Column, Money Matters

Where’s my refund?

By Kevin Theissen

The Internal Revenue Service continues to be backlogged and shorthanded—because of years of mismanagement plus Covid-19 related difficulties. As of last month, the IRS had over 20 million tax returns and correspondence waiting to be processed. Last year there were over 150 million taxpayer calls to the IRS that went unanswered.

If you are in the majority of taxpayers that file electronically, you can likely expect your tax refund to appear in your bank accounts within a few weeks. However, tens of millions won’t be so lucky. The IRS has projected that nearly 21 million electronically filed returns could be delayed this tax season because of discrepancies related to changes Congress made in the refundable child and dependent care credits. That’s on top of millions of other returns that will get kicked out of the IRS’ normal computer processing stream for some other reason.

There is a “Where’s My Refund” page on the IRS website that can tell you if your return was received, or your refund was approved or that a refund has been sent. However, it won’t tell you if there is a problem, delay or how to resolve any issues. It won’t, for example, tell you that your return was kicked out of normal processing for some discrepancy.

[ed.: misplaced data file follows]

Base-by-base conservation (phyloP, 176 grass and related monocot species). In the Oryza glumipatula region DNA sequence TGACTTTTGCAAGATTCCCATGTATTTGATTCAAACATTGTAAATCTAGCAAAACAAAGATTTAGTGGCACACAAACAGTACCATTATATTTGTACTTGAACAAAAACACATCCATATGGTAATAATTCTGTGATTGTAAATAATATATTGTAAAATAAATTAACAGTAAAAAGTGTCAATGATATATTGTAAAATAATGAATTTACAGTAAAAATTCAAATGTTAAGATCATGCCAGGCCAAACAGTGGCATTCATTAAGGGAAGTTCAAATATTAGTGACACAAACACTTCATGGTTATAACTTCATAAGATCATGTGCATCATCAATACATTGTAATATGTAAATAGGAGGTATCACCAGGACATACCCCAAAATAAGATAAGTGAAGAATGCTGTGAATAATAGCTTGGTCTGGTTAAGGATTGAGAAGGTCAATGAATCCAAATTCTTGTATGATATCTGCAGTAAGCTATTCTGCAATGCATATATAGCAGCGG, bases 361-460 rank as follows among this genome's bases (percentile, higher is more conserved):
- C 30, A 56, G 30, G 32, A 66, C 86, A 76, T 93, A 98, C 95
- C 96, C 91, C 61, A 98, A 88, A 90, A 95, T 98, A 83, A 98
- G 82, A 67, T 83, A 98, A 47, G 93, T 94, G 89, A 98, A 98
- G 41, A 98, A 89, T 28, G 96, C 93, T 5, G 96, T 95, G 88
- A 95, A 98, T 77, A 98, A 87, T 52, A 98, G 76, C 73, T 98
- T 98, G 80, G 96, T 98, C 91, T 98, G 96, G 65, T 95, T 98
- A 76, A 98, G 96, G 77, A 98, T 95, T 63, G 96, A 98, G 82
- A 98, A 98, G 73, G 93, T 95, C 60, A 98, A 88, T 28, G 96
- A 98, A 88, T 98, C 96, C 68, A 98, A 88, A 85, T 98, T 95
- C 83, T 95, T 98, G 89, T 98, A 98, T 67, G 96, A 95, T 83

Unique for this tax year, the IRS sent a 2021 Total Advance Child Tax Credit Payments letter informing families with children how much in advance 2021 child tax credits the IRS had paid them. This would cause delays if you changed your bank account, moved late last year or if the amount doesn’t match what you actually received. 

If there are issues with filing electronically, you could still send in a paper return but this will significantly delay your refund. If you need to call the IRS for anything, good luck. The IRS projects it will answer 35% of calls this season—an improvement but still not great. The recently signed $1.5 trillion federal spending bill gives the IRS more money for taxpayer service and takes $75 million from its enforcement fund to process backlogged returns. The new spending law also grants the IRS authority to speed up hiring of 10,000 new employees—if it can find them. That won’t be much help to taxpayers waiting for their delayed refunds from the “Where’s My Refund?” section on the IRS website.

Kevin Theissen is the owner and financial advisor of HWC Financial in Ludlow. 

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